Law Enforcement’s Role in Preventing Epidemics: Enforcing Communicable Disease Quarantine Policies

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Donald Lowenthal


The Philadelphia Police Department (PPD) currently has no policy providing guidance to its police officers on how to enact the quarantine enforcement component of the Isolation and Quarantine Plan (IQP) developed by the Philadelphia Department of Public Health (PDPH). Quarantine restricts the movement of healthy people who may have been exposed to a contagious patient infected with a communicable disease.[1] The use of quarantine has successfully stopped the spread of disease to otherwise healthy people in the community.[2] Enforcing a successful quarantine plan may be the only method available to stop the spread of life-threatening communicable diseases. This thesis examines how a quarantine policy can be enforced by the PPD to stop the spread of communicable infectious diseases.

This thesis explores the enforcement of quarantine orders during communicable disease events between 1976 and 2018. The 2019 Novel Coronavirus pandemic had begun as this thesis was completed and is not included.[3] The quarantine enforcement policies include forced quarantine, self-quarantine, and hybrid quarantine plans. Quarantine enforcement was used during the 2003 outbreaks of severe acute respiratory syndrome in Canada, in response to the 2014 Ebola virus disease scare in the United States, and with the 2009 H1N1 epidemic in China, among others.[4] Therefore, based on these findings, this thesis addresses how the Philadelphia Police Department, along with other member agencies and community stakeholders, can quarantine people during communicable disease incidents. The research indicates, as case law establishes, that forced quarantine cannot be implemented successfully without evidence-based practices to support it. The use of self-quarantine benefits from providing essential services to quarantined citizens and the powers of arrest should only be used after reasonable means have been attempted. Hybrid quarantine plans tailored to the disease and enacted with sound medical advice are best suited to stop the spread of infectious disease.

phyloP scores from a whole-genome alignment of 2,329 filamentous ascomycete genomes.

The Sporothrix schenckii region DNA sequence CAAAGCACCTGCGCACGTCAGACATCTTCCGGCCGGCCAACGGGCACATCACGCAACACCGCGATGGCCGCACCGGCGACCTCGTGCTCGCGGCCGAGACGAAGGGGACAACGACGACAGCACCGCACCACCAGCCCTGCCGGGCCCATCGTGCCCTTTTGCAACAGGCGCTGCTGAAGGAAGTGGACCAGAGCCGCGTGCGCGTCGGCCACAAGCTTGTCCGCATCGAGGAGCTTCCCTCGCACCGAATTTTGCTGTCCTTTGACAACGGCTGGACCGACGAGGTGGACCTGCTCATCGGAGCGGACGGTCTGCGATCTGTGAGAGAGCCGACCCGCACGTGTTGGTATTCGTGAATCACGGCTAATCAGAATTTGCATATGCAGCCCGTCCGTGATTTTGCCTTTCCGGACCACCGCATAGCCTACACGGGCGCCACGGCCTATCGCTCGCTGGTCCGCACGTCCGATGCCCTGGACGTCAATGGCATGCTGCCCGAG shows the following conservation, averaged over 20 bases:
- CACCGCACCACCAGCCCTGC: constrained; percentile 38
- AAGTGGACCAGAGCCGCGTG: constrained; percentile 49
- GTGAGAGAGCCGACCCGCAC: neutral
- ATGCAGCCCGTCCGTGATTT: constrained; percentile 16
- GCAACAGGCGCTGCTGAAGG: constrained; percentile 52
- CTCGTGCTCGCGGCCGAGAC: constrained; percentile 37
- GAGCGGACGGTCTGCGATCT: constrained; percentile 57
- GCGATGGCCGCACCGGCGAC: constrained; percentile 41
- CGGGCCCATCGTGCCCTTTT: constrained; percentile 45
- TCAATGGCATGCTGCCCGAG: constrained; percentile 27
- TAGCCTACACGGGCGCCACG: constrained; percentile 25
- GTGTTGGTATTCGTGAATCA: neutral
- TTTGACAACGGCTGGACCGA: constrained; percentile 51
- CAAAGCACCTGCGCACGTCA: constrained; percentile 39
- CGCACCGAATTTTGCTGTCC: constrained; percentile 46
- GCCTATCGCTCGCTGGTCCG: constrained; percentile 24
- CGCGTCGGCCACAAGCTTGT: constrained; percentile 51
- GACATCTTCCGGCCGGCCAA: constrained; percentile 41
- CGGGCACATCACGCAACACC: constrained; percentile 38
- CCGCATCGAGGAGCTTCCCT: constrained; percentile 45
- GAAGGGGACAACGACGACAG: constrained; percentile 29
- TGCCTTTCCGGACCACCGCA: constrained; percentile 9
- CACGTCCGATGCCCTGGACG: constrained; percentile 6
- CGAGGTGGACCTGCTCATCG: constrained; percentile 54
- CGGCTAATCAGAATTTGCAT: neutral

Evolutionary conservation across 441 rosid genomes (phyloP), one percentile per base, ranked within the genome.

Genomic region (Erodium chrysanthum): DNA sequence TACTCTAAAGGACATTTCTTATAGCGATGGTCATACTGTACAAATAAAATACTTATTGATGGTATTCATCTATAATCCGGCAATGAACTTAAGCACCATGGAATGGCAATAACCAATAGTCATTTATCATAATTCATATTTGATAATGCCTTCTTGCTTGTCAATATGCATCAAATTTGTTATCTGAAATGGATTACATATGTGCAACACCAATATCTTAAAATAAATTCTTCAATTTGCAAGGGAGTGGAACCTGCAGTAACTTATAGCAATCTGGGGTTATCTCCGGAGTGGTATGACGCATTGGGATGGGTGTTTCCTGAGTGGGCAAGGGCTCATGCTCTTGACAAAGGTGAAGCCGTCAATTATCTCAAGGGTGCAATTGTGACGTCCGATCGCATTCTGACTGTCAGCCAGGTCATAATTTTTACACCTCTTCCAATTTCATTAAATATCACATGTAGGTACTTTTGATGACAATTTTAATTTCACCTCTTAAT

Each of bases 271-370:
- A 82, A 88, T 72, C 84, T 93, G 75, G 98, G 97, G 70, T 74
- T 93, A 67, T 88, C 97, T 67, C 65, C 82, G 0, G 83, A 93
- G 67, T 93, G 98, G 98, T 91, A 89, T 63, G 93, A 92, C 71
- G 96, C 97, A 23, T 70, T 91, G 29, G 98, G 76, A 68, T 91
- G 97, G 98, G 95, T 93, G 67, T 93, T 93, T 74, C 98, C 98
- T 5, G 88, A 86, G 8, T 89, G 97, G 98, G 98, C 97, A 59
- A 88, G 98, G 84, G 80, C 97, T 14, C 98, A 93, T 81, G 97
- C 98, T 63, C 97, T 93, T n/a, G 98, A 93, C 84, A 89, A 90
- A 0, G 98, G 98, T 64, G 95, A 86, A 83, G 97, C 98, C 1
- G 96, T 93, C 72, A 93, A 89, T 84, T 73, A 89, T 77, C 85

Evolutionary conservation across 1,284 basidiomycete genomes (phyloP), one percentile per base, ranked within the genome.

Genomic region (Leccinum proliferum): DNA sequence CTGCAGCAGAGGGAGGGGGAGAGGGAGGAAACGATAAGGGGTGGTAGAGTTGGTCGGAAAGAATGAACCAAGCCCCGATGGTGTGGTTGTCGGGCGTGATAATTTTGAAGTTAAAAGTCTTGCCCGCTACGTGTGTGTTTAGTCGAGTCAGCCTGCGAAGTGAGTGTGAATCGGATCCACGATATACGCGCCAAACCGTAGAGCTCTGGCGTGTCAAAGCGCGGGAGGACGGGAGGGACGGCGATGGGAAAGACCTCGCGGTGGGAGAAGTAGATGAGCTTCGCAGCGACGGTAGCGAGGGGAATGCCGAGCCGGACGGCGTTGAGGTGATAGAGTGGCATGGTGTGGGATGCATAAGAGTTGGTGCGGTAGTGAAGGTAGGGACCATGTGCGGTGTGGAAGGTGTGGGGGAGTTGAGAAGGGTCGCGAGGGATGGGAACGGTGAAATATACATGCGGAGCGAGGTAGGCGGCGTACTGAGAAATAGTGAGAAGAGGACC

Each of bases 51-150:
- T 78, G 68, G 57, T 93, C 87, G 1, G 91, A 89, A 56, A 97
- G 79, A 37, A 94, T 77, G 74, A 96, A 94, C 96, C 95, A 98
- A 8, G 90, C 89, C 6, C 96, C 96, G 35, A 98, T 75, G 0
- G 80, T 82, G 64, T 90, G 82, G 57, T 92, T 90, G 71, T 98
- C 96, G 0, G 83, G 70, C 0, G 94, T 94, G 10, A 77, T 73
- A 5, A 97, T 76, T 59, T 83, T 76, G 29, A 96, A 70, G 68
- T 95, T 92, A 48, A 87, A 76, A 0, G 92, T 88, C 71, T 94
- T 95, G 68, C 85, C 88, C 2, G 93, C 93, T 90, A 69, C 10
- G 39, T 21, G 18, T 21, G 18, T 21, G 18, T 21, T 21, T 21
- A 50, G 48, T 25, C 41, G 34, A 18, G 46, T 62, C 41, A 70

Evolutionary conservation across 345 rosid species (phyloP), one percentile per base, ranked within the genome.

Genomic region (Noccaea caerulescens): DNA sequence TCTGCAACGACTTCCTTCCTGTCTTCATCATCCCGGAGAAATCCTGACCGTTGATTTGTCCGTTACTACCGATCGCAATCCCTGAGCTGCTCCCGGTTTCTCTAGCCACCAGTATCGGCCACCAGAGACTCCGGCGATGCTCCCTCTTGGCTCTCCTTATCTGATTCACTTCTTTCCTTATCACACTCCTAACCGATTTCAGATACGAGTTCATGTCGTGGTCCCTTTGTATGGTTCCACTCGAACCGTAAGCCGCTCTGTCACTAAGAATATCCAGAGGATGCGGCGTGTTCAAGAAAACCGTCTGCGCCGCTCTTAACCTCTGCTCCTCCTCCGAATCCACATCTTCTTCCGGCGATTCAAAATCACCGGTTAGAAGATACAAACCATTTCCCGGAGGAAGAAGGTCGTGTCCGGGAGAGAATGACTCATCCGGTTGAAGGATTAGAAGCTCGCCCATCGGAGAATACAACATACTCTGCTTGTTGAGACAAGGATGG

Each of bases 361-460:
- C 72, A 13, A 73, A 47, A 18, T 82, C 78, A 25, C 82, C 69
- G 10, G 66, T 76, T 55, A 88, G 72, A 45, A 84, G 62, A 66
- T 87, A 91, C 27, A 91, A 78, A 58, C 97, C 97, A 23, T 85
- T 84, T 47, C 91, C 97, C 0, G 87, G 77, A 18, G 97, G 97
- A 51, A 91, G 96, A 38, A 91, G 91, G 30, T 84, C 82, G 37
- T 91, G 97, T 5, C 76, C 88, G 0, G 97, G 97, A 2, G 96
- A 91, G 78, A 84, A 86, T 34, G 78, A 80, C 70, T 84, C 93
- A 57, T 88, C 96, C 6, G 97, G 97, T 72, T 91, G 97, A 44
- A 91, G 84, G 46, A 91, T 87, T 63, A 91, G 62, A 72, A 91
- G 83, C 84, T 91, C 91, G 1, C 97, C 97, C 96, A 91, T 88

The recommendations of this thesis can contribute to the creation of an effective plan for the PPD to enforce quarantine orders especially since the current IQP tasks the PPD with implementing quarantine enforcement orders with little guidance. Hopefully, this thesis will lead to appropriate changes to the existing IQP concerning the proper enforcement of quarantine orders. The collaboration of non-government and government agencies can be used to provide affected citizens with food, water, medication, and information while acting as a force multiplier to lessen the logistical strain on the PPD.

The lynchpin of the plan lies in the communication of pertinent medical information related to the communicable disease event. To provide timely and accurate information to the community, the release of this data should be made available through traditional and non-traditional media outlets (on Twitter, Facebook, Instagram, etc.), as well as prominently displayed on the websites of the PPD, Philadelphia Fire Department, PDPH, and the City of Philadelphia. Providing citizens with information concerning an epidemic and quarantine plans can assist them in maintaining quarantine compliance and stopping the spread of disease.



[1] Division Digital Communications, “What Is the Difference between Isolation and Quarantine?” U.S. Department of Health & Human Services, June 7, 2015,

[2] “Quarantine and Isolation,” Centers for Disease Control and Prevention, April 23, 2019,

[3] “2019 Novel Coronavirus,” Centers for Disease Control and Prevention, February 12, 2020,

[4] Richard Schabas, “Severe Acute Respiratory Syndrome: Did Quarantine Help?,” The Canadian Journal of Infectious Diseases & Medical Microbiology 15, no. 4 (2004): 204; Polly J. Price, “Quarantine and Liability in the Context of Ebola,” Public Health Reports 131, no. 3 (2016): 500–503; Xinhai Li et al., “Was Mandatory Quarantine Necessary in China for Controlling the 2009 H1N1 Pandemic?” International Journal of Environmental Research and Public Health 10, no. 10 (October 2013): 4690–4700,

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